With global networks carrying complex time-sensitive data, the speed of light is actually becoming a significant source of latency, researchers have found.
While today's fiber optics-based networks can shuttle data around the world at the speed of light -- momentarily slowed only by routing and switching -- the vast geographic distances data has to travel can be a factor of delay, especially when the information itself is generated so quickly by computers and is useful only within a very short time period. At least one industry, finance, is starting to chafe at this limit.
"For high-frequency trading, light propagation delays are in many cases are the single largest limiting factor to taking advantage of arbitrage opportunities quickly," said study co-author Alexander Wissner-Gross, who a research affiliate of the MIT Media Laboratory and the founder of the Enernetics research consultancy.
As a result, the researchers recommend high frequency trading firms, as well as any organization that deals in complicated time-sensitive global interactions, take a hard look at where they locate their data centers. In other words, location really does matter.
"By positioning an intermediate node, there is the potential to partially skirt that light-speed delay," Wissner-Gross said.
The MIT work was recently published [PDF] in the Physical Review E scientific journal. The subject, as well as the paper itself, will be the topic of one talk at the High Frequency Trading World conference, being held this week in New York.
High Frequency Trading (HFT) is the financial industry's short-hand term for how they use computers to analyze the market and rapidly buy and sell shares of stocks and other financial instruments. Such firms rarely refine their trading to only a single exchange, so by necessity they route information around the globe to different exchanges.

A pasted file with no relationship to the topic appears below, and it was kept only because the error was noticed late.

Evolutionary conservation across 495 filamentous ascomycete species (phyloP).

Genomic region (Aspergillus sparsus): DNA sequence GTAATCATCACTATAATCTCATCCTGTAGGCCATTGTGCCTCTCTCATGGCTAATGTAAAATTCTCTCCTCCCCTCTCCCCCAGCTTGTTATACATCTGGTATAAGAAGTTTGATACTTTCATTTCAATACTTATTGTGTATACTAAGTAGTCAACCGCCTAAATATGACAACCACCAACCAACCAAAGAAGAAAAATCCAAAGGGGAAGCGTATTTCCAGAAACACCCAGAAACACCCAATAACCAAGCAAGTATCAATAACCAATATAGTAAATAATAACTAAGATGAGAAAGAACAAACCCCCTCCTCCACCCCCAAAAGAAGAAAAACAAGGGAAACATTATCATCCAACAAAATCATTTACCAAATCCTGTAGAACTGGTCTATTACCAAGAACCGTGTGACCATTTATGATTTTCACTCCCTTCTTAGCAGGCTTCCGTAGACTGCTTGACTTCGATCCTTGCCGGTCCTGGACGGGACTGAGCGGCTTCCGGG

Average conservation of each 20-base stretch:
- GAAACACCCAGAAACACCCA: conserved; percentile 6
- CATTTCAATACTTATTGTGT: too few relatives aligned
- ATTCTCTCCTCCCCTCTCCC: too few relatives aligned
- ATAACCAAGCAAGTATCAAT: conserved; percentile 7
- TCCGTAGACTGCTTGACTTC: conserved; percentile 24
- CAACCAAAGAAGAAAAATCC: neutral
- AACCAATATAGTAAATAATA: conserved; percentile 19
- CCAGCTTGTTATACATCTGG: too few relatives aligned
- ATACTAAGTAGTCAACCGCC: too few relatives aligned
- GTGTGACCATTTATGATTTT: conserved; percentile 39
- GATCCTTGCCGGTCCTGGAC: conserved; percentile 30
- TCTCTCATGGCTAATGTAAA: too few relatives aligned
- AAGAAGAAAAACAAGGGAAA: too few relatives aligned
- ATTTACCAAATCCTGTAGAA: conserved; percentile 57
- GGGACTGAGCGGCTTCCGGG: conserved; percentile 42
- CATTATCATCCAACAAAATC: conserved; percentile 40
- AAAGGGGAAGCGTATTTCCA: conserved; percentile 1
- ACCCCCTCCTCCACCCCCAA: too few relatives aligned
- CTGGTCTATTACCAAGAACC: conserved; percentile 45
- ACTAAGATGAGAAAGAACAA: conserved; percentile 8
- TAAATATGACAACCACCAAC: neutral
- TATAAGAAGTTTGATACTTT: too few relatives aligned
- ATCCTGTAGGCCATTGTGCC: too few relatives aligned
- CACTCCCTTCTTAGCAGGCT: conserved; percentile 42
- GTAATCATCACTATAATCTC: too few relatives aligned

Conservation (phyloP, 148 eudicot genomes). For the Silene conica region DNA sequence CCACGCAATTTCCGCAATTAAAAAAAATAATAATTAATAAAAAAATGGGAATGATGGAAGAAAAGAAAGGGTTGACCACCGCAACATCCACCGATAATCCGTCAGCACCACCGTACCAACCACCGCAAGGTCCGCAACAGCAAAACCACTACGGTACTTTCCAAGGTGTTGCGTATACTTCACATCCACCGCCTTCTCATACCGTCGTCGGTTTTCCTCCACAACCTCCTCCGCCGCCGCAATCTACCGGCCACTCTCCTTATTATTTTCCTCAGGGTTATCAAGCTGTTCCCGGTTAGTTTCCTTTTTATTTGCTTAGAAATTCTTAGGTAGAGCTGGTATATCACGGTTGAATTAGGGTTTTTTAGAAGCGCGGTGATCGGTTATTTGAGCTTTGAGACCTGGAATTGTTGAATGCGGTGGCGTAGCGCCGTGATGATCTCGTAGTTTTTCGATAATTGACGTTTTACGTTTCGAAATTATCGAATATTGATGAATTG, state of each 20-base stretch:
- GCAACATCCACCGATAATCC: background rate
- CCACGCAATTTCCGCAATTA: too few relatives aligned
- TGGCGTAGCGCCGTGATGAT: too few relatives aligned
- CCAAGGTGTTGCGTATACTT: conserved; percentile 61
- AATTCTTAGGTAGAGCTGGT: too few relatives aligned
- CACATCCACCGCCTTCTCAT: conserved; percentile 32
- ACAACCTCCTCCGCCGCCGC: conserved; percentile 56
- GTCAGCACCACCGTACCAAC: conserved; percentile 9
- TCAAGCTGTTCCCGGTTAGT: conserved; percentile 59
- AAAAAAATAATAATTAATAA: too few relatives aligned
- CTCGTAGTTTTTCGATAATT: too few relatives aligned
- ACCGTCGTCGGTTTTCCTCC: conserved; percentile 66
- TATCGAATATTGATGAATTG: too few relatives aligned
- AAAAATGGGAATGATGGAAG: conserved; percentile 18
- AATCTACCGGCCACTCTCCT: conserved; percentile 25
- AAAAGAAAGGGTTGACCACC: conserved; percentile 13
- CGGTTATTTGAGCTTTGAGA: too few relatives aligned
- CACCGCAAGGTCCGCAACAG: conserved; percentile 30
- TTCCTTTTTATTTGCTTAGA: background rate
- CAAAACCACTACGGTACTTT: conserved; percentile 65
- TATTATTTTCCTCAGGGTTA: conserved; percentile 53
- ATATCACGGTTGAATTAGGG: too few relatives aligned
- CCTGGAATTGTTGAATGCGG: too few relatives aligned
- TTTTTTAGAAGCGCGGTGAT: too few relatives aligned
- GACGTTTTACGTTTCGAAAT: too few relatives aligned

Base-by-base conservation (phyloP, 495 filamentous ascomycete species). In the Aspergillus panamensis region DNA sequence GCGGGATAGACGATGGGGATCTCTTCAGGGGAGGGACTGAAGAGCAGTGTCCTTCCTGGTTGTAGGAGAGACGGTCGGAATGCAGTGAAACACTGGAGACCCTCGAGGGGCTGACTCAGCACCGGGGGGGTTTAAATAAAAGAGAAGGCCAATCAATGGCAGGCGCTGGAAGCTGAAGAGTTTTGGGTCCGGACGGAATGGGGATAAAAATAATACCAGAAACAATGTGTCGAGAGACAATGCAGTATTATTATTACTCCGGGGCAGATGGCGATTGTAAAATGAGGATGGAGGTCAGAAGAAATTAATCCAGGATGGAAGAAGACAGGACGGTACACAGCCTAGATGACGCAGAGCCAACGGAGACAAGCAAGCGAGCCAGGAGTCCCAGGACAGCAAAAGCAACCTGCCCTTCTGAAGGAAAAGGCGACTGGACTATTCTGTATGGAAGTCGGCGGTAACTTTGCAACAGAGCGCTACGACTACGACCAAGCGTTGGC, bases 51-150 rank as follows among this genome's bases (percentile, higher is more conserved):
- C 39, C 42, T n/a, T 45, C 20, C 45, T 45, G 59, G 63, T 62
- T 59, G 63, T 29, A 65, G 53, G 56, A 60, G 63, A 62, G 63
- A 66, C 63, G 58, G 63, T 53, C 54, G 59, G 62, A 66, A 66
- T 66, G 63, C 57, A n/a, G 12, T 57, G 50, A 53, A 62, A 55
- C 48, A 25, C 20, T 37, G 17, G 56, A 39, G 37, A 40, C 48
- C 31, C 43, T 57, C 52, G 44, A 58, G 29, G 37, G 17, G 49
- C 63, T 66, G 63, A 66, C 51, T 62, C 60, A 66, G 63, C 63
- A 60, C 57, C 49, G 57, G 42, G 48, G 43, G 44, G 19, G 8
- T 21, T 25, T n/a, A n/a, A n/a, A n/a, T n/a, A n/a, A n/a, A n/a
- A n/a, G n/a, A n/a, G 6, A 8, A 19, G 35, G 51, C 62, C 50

"There are many types of transaction that fundamentally depend on sources of information from multiple places around the earth," said study co-author Cameron Freer, who is a mathematics researcher at the University of Hawaii at Mānoa (and was at MIT when the paper was written). Some finance firms, for instance, may trade against momentary price discrepancies between the London and New York exchanges.
Typically it takes about 50 milliseconds to send a message from New York to London. Placing a server in between the two could cut the speed of communication in half, Wissner-Gross reasoned, which may be enough time to take advantage of some momentary pricing discrepancy. The hyper-competitive finance industry will continue to cut transaction times wherever possible, which will make light-speed delays more pronounced in the years to come, the paper argues. Light travels at 299,792,458 meters per second, or about approximately 186,282 miles per second.
"As financial trading moves to higher frequencies , it will be more and more useful to organize both networks and the computers that sit on them in unique geographic ways that take advantage of the geographic positions of various stock exchanges in order to coordinate light speed trading between them," Wissner-Gross said.